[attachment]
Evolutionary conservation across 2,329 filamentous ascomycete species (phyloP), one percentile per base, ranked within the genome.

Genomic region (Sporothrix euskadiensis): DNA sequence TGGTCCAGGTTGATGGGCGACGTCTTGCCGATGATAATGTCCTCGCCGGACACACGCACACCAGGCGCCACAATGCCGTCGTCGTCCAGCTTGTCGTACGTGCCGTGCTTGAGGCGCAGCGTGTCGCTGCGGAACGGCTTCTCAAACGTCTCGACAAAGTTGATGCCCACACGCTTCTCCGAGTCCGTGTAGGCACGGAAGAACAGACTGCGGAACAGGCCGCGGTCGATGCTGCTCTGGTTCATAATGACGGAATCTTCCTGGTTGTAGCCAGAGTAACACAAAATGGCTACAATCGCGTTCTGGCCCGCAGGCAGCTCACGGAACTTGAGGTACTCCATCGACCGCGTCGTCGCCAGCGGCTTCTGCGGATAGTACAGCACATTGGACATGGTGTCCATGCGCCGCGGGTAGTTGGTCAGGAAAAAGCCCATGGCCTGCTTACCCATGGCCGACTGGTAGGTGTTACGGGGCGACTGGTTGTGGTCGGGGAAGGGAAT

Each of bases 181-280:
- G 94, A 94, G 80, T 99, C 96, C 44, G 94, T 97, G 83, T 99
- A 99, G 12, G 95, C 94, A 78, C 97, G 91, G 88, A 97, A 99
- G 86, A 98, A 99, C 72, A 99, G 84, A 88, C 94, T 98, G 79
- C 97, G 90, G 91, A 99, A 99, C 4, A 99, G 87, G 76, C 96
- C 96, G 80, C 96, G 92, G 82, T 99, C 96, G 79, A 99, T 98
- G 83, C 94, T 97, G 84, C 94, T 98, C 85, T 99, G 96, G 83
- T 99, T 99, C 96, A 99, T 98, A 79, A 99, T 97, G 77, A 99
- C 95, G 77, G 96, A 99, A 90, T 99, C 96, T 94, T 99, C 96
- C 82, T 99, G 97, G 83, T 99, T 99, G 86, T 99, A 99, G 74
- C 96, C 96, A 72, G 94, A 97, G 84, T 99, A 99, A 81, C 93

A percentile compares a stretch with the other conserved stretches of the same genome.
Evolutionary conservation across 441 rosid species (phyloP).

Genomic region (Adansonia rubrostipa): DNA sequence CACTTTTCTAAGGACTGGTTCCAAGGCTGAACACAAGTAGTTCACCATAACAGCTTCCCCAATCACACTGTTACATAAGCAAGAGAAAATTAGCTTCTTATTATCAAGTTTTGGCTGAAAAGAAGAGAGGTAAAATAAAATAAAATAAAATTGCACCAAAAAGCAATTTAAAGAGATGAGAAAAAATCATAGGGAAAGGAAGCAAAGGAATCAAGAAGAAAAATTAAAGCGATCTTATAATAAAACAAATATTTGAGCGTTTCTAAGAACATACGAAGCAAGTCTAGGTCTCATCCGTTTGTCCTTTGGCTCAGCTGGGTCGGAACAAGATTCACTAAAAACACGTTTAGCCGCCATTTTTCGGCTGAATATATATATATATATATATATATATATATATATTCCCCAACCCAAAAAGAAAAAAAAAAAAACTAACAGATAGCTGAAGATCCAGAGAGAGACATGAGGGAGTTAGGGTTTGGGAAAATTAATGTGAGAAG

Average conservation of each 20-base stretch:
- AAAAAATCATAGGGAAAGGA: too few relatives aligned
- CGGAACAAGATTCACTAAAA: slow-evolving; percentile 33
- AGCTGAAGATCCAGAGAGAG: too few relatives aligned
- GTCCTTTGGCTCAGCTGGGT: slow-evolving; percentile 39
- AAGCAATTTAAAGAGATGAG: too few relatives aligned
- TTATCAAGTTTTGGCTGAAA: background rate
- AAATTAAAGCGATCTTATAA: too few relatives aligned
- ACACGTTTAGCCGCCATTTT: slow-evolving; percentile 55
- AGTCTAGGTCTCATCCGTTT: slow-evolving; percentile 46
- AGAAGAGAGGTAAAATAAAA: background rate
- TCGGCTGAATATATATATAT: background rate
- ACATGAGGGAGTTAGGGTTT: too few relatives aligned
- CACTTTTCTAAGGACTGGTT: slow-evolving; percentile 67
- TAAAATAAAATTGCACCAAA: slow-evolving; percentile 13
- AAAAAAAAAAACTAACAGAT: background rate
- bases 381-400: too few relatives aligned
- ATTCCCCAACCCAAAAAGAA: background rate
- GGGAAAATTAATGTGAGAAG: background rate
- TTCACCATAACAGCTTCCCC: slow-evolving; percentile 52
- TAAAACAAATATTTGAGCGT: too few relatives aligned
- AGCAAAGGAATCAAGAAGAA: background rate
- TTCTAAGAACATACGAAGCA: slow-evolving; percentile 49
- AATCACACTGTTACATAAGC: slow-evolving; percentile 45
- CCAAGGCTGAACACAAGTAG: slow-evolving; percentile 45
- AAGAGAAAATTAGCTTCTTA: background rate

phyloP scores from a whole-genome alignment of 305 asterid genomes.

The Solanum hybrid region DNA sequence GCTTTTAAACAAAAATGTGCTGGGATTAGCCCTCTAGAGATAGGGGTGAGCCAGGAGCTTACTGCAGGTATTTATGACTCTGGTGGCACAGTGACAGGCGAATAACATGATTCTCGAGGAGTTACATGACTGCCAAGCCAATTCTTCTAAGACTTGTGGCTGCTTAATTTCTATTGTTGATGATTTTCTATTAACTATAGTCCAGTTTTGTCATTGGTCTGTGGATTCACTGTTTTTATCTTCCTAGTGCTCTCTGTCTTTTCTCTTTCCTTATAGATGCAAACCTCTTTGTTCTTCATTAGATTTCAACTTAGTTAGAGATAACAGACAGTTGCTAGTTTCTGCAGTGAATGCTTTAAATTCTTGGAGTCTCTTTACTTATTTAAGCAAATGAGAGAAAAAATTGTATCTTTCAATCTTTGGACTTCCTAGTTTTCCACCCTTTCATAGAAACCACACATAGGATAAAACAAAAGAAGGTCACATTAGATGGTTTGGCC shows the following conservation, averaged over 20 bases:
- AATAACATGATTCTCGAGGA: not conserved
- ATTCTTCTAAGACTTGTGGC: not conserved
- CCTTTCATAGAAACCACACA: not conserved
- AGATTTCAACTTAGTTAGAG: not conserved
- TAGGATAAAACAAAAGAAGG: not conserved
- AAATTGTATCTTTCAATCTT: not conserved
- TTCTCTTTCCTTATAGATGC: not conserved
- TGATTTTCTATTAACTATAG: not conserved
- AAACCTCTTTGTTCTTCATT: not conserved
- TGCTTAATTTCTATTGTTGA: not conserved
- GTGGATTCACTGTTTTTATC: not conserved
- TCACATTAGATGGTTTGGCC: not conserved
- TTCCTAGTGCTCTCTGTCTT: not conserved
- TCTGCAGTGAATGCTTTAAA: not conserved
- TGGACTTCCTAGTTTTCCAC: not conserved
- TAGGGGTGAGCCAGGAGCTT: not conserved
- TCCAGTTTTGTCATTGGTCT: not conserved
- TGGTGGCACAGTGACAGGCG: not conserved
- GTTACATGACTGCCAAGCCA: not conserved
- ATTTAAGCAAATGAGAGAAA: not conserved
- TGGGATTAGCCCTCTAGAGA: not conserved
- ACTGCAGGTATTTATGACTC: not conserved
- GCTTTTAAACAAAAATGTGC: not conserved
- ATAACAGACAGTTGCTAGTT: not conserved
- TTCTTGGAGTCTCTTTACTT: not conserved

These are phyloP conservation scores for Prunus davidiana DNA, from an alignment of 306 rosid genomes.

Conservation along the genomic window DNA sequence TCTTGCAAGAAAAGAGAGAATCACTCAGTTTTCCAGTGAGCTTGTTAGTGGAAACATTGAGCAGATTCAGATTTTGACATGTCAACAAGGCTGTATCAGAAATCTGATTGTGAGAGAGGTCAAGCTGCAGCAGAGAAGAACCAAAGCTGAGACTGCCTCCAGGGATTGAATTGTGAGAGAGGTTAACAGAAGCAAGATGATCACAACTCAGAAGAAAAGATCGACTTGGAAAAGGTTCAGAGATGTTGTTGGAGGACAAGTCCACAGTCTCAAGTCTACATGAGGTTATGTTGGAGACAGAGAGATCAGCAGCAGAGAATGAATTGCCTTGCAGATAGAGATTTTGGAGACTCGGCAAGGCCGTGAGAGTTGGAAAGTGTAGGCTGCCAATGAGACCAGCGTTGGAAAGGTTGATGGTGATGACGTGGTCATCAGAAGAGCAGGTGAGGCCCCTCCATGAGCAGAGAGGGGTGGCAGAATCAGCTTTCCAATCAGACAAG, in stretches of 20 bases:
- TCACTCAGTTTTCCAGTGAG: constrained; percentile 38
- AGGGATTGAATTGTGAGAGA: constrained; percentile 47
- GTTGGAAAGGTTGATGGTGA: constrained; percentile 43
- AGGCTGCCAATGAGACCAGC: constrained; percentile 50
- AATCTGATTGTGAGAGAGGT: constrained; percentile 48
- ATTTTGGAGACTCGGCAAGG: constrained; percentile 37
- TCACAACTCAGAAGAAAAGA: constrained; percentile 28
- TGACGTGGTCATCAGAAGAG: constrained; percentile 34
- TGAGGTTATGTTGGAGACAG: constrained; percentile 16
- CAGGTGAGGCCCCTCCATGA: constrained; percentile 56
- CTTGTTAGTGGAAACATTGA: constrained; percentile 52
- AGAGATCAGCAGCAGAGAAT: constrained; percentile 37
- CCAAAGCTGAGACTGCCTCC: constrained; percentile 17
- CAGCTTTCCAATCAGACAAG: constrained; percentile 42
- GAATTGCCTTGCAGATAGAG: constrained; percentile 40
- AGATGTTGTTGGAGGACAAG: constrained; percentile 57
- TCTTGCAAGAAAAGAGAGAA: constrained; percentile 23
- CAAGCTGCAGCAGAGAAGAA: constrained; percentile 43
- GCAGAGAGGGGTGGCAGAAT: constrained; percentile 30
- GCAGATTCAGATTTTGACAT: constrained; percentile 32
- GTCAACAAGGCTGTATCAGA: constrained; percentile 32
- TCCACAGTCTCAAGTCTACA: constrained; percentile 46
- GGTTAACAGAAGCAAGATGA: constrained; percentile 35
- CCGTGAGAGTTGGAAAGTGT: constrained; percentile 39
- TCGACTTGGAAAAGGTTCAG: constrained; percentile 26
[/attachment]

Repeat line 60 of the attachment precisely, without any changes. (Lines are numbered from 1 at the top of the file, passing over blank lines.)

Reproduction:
- TAGGGGTGAGCCAGGAGCTT: not conserved